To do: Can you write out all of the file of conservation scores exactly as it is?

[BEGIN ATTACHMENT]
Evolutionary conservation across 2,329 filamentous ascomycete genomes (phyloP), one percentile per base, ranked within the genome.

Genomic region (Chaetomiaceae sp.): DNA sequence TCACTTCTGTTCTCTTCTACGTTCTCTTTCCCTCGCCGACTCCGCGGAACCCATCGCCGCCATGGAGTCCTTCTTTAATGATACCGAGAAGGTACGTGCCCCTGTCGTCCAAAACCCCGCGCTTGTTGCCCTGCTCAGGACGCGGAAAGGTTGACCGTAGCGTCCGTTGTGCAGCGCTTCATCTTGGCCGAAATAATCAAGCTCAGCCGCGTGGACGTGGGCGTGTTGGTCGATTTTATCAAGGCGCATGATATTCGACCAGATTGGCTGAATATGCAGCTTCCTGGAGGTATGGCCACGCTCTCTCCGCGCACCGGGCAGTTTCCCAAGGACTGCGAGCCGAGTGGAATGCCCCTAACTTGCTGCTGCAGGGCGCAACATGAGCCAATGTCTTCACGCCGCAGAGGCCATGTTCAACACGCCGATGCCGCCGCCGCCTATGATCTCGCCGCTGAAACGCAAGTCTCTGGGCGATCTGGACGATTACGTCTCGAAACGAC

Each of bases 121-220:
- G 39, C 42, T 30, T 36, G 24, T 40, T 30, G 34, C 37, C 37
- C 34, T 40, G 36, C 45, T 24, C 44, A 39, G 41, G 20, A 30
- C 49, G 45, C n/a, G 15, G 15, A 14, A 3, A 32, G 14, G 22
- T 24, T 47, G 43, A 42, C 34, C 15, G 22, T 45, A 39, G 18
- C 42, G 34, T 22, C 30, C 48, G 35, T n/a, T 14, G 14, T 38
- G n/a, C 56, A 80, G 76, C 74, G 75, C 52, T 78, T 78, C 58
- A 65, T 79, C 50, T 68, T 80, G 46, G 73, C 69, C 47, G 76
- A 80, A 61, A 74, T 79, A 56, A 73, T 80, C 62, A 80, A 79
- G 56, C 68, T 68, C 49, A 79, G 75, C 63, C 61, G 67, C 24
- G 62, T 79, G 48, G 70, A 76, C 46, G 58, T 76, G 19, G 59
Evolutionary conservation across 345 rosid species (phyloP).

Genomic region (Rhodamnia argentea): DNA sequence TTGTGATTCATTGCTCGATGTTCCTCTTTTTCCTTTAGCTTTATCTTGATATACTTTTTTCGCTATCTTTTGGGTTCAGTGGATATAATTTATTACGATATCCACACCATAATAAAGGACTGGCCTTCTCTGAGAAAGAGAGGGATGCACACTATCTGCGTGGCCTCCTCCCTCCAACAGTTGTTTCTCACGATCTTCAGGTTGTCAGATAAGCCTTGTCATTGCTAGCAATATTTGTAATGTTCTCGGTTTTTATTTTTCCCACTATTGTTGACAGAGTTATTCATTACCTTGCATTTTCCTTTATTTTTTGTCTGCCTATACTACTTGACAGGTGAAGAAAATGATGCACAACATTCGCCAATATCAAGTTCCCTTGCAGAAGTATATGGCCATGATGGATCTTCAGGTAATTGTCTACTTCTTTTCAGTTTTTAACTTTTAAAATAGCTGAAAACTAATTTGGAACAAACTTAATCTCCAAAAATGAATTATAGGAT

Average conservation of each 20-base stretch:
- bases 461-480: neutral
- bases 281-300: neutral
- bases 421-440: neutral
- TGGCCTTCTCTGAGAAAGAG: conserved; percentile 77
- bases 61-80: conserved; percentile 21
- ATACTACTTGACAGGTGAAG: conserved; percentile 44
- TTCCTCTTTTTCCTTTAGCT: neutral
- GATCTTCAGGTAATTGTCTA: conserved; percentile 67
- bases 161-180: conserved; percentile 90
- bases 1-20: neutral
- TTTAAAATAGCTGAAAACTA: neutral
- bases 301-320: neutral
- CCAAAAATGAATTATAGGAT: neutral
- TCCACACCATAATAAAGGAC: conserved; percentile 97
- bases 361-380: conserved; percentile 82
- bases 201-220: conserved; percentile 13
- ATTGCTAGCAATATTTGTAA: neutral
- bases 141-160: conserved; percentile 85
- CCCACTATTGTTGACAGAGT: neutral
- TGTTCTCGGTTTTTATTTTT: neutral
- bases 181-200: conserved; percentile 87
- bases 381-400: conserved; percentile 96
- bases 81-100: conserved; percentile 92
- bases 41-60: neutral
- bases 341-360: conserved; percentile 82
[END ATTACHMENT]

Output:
Evolutionary conservation across 2,329 filamentous ascomycete genomes (phyloP), one percentile per base, ranked within the genome.

Genomic region (Chaetomiaceae sp.): DNA sequence TCACTTCTGTTCTCTTCTACGTTCTCTTTCCCTCGCCGACTCCGCGGAACCCATCGCCGCCATGGAGTCCTTCTTTAATGATACCGAGAAGGTACGTGCCCCTGTCGTCCAAAACCCCGCGCTTGTTGCCCTGCTCAGGACGCGGAAAGGTTGACCGTAGCGTCCGTTGTGCAGCGCTTCATCTTGGCCGAAATAATCAAGCTCAGCCGCGTGGACGTGGGCGTGTTGGTCGATTTTATCAAGGCGCATGATATTCGACCAGATTGGCTGAATATGCAGCTTCCTGGAGGTATGGCCACGCTCTCTCCGCGCACCGGGCAGTTTCCCAAGGACTGCGAGCCGAGTGGAATGCCCCTAACTTGCTGCTGCAGGGCGCAACATGAGCCAATGTCTTCACGCCGCAGAGGCCATGTTCAACACGCCGATGCCGCCGCCGCCTATGATCTCGCCGCTGAAACGCAAGTCTCTGGGCGATCTGGACGATTACGTCTCGAAACGAC

Each of bases 121-220:
- G 39, C 42, T 30, T 36, G 24, T 40, T 30, G 34, C 37, C 37
- C 34, T 40, G 36, C 45, T 24, C 44, A 39, G 41, G 20, A 30
- C 49, G 45, C n/a, G 15, G 15, A 14, A 3, A 32, G 14, G 22
- T 24, T 47, G 43, A 42, C 34, C 15, G 22, T 45, A 39, G 18
- C 42, G 34, T 22, C 30, C 48, G 35, T n/a, T 14, G 14, T 38
- G n/a, C 56, A 80, G 76, C 74, G 75, C 52, T 78, T 78, C 58
- A 65, T 79, C 50, T 68, T 80, G 46, G 73, C 69, C 47, G 76
- A 80, A 61, A 74, T 79, A 56, A 73, T 80, C 62, A 80, A 79
- G 56, C 68, T 68, C 49, A 79, G 75, C 63, C 61, G 67, C 24
- G 62, T 79, G 48, G 70, A 76, C 46, G 58, T 76, G 19, G 59
Evolutionary conservation across 345 rosid species (phyloP).

Genomic region (Rhodamnia argentea): DNA sequence TTGTGATTCATTGCTCGATGTTCCTCTTTTTCCTTTAGCTTTATCTTGATATACTTTTTTCGCTATCTTTTGGGTTCAGTGGATATAATTTATTACGATATCCACACCATAATAAAGGACTGGCCTTCTCTGAGAAAGAGAGGGATGCACACTATCTGCGTGGCCTCCTCCCTCCAACAGTTGTTTCTCACGATCTTCAGGTTGTCAGATAAGCCTTGTCATTGCTAGCAATATTTGTAATGTTCTCGGTTTTTATTTTTCCCACTATTGTTGACAGAGTTATTCATTACCTTGCATTTTCCTTTATTTTTTGTCTGCCTATACTACTTGACAGGTGAAGAAAATGATGCACAACATTCGCCAATATCAAGTTCCCTTGCAGAAGTATATGGCCATGATGGATCTTCAGGTAATTGTCTACTTCTTTTCAGTTTTTAACTTTTAAAATAGCTGAAAACTAATTTGGAACAAACTTAATCTCCAAAAATGAATTATAGGAT

Average conservation of each 20-base stretch:
- bases 461-480: neutral
- bases 281-300: neutral
- bases 421-440: neutral
- TGGCCTTCTCTGAGAAAGAG: conserved; percentile 77
- bases 61-80: conserved; percentile 21
- ATACTACTTGACAGGTGAAG: conserved; percentile 44
- TTCCTCTTTTTCCTTTAGCT: neutral
- GATCTTCAGGTAATTGTCTA: conserved; percentile 67
- bases 161-180: conserved; percentile 90
- bases 1-20: neutral
- TTTAAAATAGCTGAAAACTA: neutral
- bases 301-320: neutral
- CCAAAAATGAATTATAGGAT: neutral
- TCCACACCATAATAAAGGAC: conserved; percentile 97
- bases 361-380: conserved; percentile 82
- bases 201-220: conserved; percentile 13
- ATTGCTAGCAATATTTGTAA: neutral
- bases 141-160: conserved; percentile 85
- CCCACTATTGTTGACAGAGT: neutral
- TGTTCTCGGTTTTTATTTTT: neutral
- bases 181-200: conserved; percentile 87
- bases 381-400: conserved; percentile 96
- bases 81-100: conserved; percentile 92
- bases 41-60: neutral
- bases 341-360: conserved; percentile 82